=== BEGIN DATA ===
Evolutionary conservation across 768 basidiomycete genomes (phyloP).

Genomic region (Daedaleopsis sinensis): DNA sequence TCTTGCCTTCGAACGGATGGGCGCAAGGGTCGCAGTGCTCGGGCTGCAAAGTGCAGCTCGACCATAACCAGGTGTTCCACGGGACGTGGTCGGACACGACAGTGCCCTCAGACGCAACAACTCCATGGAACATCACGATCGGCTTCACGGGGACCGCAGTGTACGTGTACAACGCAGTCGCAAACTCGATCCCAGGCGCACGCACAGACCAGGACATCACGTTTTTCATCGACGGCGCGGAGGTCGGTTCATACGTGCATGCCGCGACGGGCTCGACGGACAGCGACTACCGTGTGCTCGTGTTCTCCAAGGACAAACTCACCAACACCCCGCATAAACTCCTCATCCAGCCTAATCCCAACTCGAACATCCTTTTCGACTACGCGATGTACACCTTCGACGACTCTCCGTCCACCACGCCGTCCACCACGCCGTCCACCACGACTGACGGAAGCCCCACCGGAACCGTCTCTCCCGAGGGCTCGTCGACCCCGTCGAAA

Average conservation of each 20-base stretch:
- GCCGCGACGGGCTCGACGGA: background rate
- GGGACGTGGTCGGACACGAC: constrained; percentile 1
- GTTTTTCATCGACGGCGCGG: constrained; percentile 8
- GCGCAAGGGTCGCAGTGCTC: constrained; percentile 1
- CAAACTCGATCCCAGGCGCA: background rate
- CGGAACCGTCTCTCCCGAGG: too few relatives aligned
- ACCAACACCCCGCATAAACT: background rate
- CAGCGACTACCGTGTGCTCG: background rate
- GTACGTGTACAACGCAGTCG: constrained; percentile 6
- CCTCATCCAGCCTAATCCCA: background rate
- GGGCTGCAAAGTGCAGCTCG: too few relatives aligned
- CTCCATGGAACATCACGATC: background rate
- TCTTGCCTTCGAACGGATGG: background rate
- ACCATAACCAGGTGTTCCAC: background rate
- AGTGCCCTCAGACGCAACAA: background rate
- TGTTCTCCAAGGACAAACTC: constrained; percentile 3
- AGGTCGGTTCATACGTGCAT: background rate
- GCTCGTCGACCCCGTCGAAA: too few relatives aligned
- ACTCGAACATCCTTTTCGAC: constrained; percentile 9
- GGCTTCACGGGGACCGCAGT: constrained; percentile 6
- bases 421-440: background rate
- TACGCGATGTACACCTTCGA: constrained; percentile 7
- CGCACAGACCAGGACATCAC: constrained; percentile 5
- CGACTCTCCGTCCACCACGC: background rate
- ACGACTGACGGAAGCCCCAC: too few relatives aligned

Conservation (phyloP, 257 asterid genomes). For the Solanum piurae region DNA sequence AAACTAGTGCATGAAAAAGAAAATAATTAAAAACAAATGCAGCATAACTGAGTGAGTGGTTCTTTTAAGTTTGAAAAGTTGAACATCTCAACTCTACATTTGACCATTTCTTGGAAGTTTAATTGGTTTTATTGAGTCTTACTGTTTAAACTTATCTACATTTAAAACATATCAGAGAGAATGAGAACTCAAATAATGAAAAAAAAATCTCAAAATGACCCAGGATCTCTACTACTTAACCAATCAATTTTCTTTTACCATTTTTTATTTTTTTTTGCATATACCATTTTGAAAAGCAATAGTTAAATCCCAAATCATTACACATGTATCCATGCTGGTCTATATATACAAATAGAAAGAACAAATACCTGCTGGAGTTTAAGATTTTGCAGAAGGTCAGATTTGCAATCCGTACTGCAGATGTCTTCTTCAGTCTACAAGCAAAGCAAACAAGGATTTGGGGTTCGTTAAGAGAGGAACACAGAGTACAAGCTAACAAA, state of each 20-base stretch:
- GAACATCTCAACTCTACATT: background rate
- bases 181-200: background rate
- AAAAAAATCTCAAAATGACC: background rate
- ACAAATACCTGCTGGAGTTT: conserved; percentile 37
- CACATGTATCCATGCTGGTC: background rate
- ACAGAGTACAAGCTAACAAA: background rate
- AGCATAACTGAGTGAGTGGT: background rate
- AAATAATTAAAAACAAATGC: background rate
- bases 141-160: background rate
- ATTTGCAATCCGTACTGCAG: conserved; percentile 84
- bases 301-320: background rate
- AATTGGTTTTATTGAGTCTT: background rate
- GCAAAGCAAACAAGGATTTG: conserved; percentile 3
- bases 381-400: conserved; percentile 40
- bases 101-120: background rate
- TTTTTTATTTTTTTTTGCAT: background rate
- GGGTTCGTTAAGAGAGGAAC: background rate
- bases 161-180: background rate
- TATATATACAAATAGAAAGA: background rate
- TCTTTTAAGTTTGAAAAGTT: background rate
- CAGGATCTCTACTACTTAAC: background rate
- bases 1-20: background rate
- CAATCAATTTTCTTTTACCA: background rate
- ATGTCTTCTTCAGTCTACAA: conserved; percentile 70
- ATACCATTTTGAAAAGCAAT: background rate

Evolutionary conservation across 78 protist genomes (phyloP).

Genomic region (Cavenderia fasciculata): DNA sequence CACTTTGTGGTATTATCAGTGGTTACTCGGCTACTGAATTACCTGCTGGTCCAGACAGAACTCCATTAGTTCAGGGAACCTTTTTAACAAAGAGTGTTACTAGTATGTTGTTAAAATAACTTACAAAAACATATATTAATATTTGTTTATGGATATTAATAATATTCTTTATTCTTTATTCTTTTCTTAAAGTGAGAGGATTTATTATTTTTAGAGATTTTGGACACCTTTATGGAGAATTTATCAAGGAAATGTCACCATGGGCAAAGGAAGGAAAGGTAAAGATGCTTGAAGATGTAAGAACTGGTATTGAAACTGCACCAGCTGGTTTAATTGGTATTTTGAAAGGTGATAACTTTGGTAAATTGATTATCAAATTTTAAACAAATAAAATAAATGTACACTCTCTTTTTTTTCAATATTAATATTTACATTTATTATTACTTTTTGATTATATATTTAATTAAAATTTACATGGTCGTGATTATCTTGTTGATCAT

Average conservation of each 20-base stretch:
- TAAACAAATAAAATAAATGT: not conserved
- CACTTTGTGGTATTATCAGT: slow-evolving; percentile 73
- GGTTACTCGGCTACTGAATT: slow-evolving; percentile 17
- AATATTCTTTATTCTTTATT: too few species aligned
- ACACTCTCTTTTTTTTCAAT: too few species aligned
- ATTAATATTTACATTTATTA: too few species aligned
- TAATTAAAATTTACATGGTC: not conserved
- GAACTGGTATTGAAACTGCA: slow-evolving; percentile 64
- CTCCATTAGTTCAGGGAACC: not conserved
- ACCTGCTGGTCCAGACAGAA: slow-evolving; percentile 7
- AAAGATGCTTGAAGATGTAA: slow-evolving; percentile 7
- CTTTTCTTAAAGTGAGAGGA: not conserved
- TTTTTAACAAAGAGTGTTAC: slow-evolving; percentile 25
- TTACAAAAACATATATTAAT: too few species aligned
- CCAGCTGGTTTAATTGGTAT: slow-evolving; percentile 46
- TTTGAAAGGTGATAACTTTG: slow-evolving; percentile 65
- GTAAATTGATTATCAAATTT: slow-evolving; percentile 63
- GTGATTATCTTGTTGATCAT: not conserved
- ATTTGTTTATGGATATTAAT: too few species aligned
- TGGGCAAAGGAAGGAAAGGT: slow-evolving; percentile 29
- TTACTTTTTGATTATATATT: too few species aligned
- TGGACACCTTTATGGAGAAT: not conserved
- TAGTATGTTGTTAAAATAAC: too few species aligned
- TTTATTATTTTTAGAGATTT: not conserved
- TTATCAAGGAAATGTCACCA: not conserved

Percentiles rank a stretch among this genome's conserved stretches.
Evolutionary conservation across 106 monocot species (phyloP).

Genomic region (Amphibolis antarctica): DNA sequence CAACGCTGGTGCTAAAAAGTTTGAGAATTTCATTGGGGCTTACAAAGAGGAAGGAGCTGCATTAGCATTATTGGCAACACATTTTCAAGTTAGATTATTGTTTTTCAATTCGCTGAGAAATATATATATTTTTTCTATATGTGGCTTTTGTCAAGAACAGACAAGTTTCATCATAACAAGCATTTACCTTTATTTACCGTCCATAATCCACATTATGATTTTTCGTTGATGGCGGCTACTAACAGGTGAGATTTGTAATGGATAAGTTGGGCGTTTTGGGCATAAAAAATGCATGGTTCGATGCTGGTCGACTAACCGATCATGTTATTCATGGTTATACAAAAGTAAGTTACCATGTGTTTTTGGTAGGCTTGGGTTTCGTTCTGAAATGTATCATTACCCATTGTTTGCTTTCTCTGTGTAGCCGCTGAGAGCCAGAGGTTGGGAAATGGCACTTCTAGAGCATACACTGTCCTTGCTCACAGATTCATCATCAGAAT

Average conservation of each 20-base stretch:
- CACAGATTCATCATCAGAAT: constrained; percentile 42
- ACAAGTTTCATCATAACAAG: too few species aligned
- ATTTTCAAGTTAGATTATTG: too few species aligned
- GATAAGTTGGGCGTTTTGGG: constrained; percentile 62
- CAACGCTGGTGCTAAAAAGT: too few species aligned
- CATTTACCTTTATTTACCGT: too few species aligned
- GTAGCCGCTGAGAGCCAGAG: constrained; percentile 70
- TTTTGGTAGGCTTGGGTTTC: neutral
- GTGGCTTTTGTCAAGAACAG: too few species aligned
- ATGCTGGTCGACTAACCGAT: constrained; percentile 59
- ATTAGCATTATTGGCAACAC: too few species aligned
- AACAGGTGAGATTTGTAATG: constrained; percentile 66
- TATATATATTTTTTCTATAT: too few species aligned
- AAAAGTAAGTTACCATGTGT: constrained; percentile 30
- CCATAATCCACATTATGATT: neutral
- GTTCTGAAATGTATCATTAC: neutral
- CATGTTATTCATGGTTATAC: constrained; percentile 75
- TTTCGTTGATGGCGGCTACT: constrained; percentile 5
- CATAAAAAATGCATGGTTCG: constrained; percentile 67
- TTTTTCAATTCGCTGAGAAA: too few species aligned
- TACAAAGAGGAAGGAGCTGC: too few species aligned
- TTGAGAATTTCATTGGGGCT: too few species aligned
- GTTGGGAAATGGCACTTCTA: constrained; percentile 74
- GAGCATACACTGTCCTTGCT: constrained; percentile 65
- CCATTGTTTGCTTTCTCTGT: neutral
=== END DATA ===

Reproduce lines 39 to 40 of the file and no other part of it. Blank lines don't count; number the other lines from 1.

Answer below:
- ATTTGCAATCCGTACTGCAG: conserved; percentile 84
- bases 301-320: background rate